Our scientific power has outrun our spiritual power. We have guided missiles and misguided men.
Martin Luther King Jr., Strength to Love, 1963
There were plenty of misguided men in power in the USA when Dr Martin Luther King Junior devoted his life to the Civil Rights Movement in the 1960s. America was fighting a war in Vietnam supposedly to free the Vietnamese from tyranny yet denied their own citizenry basic rights because of the colour of their skin!
Not surprising that my generation, who observed the nightly television news and read the newspaper headlines believed they’d never see an African-American as President of the United States. I’m sure many, like me, wept with joy at President Obama’s Inauguration in 2009.
Tonight, I attended a preview of Selma courtesy of Taylored Film and StudioCanal and highly recommend this moving account, of 1965, when Dr Martin Luther King Junior became inextricably linked with others in Selma, Alabama to fight for all African-Americans to have the right to vote.
David Oyelowo is magnificent as Martin Luther King Jnr, as are some of the others in the cast – yet not one received a nomination for awards, which is disappointing. My daughter, Mary Jane who accompanied me to the preview said Selma has more impact than Twelve Years A Slave because audiences can’t dismiss the events as being in the distant past.
Selma is about an era recognisably recent. It is not Klu Klux Klansmen being violent and nasty, but ordinary American citizens choosing to discriminate, attack and murder their fellow Americans because those in power allow them to do so.
There is plenty of archival footage of MLK and David Oyelowo captures him so well that you have no trouble believing that Dr King is on the screen. His spirituality never a question and the film handles his deep religious convictions and those of others around him very well without making it the focus.
The opening scenes catapult you straight into the story and action. You are shocked by what was a reality for African-Americans so be prepared for your blood pressure to rise and tears to flow. For those who lived through the era, it is a reminder of how ordinary people began to use massive street protests to force governments to change policies – people power.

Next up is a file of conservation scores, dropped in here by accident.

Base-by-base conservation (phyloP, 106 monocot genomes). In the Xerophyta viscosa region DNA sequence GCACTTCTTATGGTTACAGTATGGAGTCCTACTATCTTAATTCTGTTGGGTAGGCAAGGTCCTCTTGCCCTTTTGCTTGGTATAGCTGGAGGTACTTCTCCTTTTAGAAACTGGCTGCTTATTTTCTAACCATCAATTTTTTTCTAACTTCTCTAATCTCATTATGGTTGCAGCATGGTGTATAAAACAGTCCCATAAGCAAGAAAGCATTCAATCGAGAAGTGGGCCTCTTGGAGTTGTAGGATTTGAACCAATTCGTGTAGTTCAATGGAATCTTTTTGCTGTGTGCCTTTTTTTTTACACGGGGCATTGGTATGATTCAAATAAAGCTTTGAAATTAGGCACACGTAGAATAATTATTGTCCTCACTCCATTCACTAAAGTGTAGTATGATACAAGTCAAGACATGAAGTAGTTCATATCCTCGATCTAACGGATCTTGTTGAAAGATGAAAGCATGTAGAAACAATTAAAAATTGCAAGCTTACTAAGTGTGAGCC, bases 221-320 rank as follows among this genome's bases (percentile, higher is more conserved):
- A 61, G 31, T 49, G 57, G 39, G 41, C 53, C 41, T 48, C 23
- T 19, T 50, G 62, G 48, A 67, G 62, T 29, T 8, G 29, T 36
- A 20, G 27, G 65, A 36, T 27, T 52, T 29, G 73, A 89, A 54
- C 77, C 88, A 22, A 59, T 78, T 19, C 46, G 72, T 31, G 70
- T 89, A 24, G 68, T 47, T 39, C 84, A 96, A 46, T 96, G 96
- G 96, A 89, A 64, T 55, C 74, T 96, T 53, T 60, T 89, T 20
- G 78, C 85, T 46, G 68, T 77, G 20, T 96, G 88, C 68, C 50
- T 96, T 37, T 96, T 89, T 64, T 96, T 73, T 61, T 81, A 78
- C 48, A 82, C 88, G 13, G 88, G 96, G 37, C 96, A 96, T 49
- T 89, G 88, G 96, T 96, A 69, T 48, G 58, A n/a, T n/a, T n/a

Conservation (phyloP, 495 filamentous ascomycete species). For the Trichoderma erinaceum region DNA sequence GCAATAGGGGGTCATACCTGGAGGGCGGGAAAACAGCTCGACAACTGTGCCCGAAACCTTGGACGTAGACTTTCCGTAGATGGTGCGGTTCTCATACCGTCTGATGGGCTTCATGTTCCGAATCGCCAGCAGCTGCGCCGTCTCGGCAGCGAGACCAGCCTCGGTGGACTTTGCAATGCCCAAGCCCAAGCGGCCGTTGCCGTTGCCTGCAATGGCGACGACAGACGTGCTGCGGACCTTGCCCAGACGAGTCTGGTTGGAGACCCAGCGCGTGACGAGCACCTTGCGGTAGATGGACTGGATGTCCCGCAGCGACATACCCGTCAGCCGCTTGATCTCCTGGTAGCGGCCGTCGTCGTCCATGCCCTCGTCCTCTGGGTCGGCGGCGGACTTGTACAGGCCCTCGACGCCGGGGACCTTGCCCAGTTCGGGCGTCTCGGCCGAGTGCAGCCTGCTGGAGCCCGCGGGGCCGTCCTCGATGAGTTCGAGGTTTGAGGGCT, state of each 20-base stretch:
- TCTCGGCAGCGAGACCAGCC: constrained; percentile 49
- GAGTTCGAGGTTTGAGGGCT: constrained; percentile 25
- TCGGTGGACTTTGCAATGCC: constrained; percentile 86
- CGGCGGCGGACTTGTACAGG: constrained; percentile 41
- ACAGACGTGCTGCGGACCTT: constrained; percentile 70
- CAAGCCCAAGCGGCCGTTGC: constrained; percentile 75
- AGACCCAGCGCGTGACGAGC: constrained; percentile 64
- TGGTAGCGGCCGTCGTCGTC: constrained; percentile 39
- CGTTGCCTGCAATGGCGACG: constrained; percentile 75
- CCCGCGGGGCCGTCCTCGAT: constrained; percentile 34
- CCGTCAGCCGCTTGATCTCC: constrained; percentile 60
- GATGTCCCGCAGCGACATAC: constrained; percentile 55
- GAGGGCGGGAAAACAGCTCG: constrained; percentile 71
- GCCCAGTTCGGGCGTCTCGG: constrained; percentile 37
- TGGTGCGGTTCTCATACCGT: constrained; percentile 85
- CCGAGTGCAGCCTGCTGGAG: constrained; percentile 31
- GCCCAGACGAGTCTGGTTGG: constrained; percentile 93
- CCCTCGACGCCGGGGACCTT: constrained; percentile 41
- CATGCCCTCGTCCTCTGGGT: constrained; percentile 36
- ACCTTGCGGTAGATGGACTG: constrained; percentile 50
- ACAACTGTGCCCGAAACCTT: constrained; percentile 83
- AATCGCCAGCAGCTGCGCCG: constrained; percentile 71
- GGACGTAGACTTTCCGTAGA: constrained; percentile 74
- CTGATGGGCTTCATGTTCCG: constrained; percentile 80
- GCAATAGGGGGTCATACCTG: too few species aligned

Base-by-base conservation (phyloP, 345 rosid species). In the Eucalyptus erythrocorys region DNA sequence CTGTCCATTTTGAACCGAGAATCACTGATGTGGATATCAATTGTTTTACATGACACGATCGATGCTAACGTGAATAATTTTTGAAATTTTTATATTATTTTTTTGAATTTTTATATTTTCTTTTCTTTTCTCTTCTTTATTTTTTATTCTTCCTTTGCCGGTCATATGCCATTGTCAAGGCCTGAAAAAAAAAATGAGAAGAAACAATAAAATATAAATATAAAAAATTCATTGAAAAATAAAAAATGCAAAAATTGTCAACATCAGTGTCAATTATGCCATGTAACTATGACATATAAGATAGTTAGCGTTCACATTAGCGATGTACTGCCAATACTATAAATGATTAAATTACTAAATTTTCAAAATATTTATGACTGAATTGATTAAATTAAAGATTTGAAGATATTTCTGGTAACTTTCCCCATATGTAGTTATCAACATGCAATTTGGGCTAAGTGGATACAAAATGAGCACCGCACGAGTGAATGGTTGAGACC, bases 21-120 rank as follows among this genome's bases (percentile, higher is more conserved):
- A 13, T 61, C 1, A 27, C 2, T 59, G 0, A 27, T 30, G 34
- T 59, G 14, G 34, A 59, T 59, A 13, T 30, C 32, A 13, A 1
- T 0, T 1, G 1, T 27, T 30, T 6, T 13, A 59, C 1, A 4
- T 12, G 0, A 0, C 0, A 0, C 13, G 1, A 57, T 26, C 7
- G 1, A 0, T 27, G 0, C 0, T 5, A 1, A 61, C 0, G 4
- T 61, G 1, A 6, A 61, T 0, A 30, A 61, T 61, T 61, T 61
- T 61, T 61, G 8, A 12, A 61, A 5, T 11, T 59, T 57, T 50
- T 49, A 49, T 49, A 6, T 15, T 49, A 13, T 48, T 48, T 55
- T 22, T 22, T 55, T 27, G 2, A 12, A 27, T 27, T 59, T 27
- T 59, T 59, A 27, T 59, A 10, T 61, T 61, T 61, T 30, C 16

Archival footage is used effectively in Selma to lend authenticity to the dramatisation of true events. And it is a drama, not a documentary. The filmmakers have done an excellent job telling an amazing story in a couple of hours of screen time. There have been debates about accuracy regarding some of the players during that tumultuous time, but not the essence of King’s leadership and achievements and the courage of the people of Alabama.
There is in-your-face violence, its accuracy confronting but necessary. The shooting of the protest scenes, the use of close-ups and slow motion create powerful and memorable images. Other visuals accompanied by music and the effective use of silence enhance the action scenes. Selma’s cinematography is superb.
The divisions within the movement – the Student Nonviolent Coordinating Committee (SNCC), Malcolm X and King’s passive, but provocative, non-violent group of clerics are shown, so too, the larger than life personalities of racists like Governor George Wallace and Sheriff Jim Clark, a man who provoked this response from writer James Baldwin:
I suggest that what has happened to the white Southerner is in some ways much worse than what has happened to the Negroes there … One has to assume that he is a man like me, but he does not know what drives him to use the club, to menace with a gun, and to use a cattle prod against a woman’s breasts … Their moral lives have been destroyed by a plague called color.
As I sat in the cinema tonight I wondered how many in the audience know of Australia’s civil rights struggle and how we treated, and still treat Aboriginal Australians. I was a student at ANU during the campaign for indigenous land rights and witnessed police brutality when they tried to destroy the tent embassy. It was terrifying when the police weighed in with batons and fists.
I hope the cinemas are filled when Selma is released this week and people absorb the lessons of an amazing story and an even more amazing man. I hope too, they ponder what is happening here in Australia right now – the terrible gap in health and educational outcomes for Aboriginal Australians in comparison to other Australians. I hope they are motivated to speak up and to work for change.
I’m updating this review to provide links to my review of the documentary and talk I attended on the writer James Baldwin – I Am Not Your Negro – another must-see film.